Still, the face-on spiral galaxy M33 is so big and bright that it’s impossible to miss, even peering through the finder. I point the telescope at it and start the guider program.
The galaxy is relatively nearby so it seems vast to us. Actually its diameter is about 50,000 light-years, half that of the Milky Way’s; M-31, the great galaxy in Andromeda, is more than 220,000 light-years across. Even though the telescope is equipped with a focal reducer, only the very center of M33 can fit on the camera’s little detector. The small chain of stars near M33’s center stretches across most of the chip’s width.
M33 is about 2.9 million light-years away in the constellation Triangulum. According to NASA, M33 (also called NGC 598) may be a satellite of the monstrous Andromeda Galaxy. Andromeda, our own Milky Way, and M33 are the three major members of what’s termed the local group of galaxies.
In the fall of 2006 the largest known stellar black hole was detected in M33. Stellar black holes form when a huge star goes supernova and the remnants collapse; usually they are between three and ten times the mass of our sun. By contrast, supermassive black holes millions or billions of times the mass of our sun lurk in the central bulge of most galaxies studied so far. Oddly, M33 seems to be an exception: it does not sport a big bulge; if it has a black hole at the center, apparently it isn’t so super, at only 1,000 to 3,000 solar masses.
The stellar black hole weighs in at close to 16 times the sun’s mass. It collapsed into existence when one of a binary pair of stars went supernova. The remaining star, about 70 times the sun’s heft, is “among the most massive stars” known, write Jerome A. Orosz of San Diego State University and Jeffrey E. McClintock and Ramesh Narayan of the Harvard-Smithsonian Center for Astrophysics in Cambridge, Mass.(National Optical Astronomy Observatory/National Solar Observatory Newsletter, December 2007).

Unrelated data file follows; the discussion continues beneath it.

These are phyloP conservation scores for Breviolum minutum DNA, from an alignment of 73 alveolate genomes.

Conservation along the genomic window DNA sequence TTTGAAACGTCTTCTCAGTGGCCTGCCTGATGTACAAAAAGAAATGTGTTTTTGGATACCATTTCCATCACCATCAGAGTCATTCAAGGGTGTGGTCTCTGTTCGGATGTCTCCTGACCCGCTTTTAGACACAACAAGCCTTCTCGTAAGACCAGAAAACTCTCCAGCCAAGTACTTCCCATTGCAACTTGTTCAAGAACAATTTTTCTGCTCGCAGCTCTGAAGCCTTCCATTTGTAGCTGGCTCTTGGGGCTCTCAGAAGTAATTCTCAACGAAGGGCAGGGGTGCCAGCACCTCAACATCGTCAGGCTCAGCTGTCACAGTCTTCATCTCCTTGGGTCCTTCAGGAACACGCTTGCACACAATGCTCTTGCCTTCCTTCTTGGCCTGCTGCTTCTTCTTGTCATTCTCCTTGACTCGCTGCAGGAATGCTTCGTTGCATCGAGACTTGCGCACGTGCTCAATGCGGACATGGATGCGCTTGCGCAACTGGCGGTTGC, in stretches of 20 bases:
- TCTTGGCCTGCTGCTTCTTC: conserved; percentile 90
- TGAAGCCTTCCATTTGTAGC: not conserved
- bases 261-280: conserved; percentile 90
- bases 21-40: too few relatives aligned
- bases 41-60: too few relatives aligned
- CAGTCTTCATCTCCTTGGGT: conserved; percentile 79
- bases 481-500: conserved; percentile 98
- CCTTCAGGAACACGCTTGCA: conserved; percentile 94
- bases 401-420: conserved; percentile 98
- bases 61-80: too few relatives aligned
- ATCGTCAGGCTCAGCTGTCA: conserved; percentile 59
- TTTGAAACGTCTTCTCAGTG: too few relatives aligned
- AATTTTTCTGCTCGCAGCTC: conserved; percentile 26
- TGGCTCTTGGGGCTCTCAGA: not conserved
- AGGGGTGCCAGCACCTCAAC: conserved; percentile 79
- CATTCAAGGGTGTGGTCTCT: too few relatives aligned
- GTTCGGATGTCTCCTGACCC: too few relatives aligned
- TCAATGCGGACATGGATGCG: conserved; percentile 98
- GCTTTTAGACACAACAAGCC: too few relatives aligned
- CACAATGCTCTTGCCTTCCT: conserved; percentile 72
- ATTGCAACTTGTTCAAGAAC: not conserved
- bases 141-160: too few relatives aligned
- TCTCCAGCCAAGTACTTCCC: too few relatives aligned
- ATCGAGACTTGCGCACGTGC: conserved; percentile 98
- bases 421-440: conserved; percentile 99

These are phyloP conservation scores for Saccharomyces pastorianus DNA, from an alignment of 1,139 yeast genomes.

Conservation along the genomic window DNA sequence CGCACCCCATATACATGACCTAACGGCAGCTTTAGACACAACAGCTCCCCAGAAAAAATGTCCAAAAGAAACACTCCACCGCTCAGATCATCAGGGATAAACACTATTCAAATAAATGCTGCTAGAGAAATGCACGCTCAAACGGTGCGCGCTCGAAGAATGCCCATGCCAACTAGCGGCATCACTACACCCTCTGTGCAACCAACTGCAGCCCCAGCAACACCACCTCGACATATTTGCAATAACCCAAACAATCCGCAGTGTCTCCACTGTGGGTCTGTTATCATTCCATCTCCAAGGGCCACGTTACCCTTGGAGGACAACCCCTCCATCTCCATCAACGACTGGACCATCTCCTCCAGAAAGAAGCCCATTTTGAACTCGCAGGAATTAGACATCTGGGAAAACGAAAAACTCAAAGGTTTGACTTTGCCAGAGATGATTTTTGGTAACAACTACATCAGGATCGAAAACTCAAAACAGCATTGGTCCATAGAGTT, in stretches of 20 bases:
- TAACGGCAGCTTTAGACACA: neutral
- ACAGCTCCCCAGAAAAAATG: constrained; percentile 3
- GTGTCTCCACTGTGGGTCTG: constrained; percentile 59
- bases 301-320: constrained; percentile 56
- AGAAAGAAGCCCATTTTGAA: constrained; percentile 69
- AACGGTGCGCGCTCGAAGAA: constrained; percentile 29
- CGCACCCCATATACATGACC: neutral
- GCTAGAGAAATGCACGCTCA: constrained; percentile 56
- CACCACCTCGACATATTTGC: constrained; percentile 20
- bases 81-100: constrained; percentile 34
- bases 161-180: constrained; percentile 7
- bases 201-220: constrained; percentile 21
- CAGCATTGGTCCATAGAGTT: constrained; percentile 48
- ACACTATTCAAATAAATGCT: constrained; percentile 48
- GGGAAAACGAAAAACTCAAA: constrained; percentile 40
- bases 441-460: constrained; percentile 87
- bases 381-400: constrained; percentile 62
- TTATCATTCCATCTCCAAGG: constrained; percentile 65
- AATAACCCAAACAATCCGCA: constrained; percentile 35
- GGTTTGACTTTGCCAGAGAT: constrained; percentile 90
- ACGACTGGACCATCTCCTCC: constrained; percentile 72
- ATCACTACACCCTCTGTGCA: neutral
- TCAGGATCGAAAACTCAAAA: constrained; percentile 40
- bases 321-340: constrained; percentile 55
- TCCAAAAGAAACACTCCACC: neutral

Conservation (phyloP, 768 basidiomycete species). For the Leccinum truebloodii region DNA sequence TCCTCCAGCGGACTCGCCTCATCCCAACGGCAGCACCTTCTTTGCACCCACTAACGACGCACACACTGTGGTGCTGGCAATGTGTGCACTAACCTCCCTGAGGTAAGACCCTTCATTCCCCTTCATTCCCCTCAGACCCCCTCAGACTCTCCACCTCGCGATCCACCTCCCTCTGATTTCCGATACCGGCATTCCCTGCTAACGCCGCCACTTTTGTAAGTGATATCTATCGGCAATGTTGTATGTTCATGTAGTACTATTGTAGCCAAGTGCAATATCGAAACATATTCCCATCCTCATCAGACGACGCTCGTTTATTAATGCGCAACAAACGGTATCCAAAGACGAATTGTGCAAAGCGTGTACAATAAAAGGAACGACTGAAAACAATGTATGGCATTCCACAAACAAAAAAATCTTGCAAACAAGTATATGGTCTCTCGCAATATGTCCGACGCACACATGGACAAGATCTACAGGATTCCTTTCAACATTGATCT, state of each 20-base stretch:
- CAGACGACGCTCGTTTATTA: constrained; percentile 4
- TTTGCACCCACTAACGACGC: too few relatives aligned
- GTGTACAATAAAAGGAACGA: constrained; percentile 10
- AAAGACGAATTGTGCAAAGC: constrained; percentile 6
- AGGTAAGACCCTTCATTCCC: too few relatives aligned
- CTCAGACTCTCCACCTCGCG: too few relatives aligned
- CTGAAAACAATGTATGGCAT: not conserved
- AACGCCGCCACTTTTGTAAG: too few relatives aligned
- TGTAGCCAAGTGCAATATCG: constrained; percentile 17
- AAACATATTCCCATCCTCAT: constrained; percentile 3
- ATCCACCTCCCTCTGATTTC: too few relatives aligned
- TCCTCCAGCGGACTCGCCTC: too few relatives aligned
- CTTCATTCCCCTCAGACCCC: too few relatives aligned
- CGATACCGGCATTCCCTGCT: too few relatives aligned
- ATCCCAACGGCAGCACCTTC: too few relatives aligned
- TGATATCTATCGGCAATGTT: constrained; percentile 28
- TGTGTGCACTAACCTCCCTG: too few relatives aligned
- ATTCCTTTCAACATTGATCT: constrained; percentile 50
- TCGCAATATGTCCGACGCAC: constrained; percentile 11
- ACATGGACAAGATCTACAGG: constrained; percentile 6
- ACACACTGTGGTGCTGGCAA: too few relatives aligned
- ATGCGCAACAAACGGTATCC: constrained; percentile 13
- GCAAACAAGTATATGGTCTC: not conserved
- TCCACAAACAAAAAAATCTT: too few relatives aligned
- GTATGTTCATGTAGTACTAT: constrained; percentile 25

The new stellar black hole “is a beauty because it is the only known black hole that is eclipsed by its companion star,” they add. The huge star and the black hole continue to orbit together, the star eclipsing the black hole from Earth’s perspective. Every three days, ten hours and 48 minutes, X-rays spewing from the black hole’s torus halt abruptly as the star blocks them. The regular eclipses “have yielded the most accurate mass measurement that has been achieved for any black hole.”
I dare to set the exposure at 90 seconds, three times longer than my most successful previous images. The tracking holds up well and I don’t find that much drift is smearing the photos that accumulate in the laptop. I will be able to stack several views to make one longer exposure.
This weather isn’t as cold as a few nights before, and when I walk around as the camera works, I pass into spots that are warmer than others. I admire the stars and Milky Way.
Darkness runs out before I can take color images. But the luminosity exposures (astronomer talk for black and white pictures) look okay.
[The middle of galaxy M33, 2.9 million light-years away, imaged from Lakeside the morning of Sept. 14, 2010. This is a stack of 11 luminosity exposures, each taken at 90 seconds, for a total of 16 1/2 minutes. Photo by Joe Bauman]
In the early morning few stars are left; between the clouds, the blue heavens seem to possess granularity, as if this were a view taken with grainy color film.
I doze in the Jeep with a blanket over my head to keep the sun from my eyes. At 9 a.m. I launch into the hour-long task of packing up the gear. While I stow stuff two large pronghorn antelopes wander up within a few yards and stand watching. They appear interested in the telescope and tripod.
Driving home, I have an odd empty-headed sensation. The bright blue sky, brown mountains with their shoreline escarpments left by Lake Bonneville, freeway stretching ahead, myself, the planet — all seem part of a oneness.